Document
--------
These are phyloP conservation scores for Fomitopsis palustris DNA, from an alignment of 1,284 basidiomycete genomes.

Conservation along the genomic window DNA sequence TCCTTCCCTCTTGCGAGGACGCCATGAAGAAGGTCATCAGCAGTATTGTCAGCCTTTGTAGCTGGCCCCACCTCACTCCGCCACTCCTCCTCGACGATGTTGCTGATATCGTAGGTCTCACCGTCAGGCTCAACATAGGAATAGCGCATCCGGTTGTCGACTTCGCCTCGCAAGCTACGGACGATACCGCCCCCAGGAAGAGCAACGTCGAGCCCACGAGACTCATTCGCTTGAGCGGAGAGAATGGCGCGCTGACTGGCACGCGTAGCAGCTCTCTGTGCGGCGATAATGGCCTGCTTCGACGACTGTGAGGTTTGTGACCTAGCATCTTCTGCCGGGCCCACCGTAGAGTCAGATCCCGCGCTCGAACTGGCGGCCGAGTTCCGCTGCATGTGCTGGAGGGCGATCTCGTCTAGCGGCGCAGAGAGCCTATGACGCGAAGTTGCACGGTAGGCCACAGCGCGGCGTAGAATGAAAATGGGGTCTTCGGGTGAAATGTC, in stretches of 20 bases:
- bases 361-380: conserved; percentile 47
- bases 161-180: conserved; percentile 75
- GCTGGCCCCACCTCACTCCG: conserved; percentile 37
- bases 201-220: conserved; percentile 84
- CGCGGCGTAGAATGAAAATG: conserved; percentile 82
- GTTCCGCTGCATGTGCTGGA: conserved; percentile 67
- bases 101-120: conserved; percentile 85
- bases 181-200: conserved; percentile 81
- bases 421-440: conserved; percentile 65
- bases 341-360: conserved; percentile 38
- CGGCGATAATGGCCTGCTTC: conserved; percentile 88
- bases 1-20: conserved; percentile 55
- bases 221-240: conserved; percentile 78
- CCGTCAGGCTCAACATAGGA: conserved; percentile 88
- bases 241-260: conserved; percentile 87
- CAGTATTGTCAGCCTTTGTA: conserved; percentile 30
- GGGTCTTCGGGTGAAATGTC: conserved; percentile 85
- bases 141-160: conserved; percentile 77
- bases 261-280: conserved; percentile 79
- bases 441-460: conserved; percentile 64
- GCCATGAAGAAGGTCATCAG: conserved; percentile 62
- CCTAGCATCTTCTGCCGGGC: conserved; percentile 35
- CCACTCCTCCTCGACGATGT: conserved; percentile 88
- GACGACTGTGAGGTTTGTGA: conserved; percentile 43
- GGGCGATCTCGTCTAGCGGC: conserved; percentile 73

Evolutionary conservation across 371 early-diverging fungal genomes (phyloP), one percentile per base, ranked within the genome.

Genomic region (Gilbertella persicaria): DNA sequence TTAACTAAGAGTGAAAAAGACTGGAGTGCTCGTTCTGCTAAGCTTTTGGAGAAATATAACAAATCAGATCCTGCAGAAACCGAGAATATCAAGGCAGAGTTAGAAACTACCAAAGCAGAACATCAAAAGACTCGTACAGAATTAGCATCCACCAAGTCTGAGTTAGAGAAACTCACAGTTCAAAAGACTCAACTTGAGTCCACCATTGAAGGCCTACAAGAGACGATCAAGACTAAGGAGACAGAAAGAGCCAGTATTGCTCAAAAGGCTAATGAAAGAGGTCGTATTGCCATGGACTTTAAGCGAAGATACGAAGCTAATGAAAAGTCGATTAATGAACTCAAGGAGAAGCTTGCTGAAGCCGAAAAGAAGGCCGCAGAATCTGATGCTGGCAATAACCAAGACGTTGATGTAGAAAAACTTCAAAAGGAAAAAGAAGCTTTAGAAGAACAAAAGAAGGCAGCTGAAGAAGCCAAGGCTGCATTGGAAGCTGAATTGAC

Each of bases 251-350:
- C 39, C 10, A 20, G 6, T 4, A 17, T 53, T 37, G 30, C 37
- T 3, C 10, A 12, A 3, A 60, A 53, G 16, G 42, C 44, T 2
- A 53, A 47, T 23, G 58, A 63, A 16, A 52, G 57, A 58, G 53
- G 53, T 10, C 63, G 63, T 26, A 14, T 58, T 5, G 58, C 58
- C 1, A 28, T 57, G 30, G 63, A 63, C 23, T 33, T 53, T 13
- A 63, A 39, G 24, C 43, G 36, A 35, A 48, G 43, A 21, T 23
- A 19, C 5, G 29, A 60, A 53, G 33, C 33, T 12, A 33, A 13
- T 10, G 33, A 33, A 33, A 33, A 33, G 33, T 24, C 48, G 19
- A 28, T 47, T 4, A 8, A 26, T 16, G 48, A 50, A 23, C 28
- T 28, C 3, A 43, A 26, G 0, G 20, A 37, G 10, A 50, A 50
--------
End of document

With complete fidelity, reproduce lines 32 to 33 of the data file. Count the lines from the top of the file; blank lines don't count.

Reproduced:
- T 3, C 10, A 12, A 3, A 60, A 53, G 16, G 42, C 44, T 2
- A 53, A 47, T 23, G 58, A 63, A 16, A 52, G 57, A 58, G 53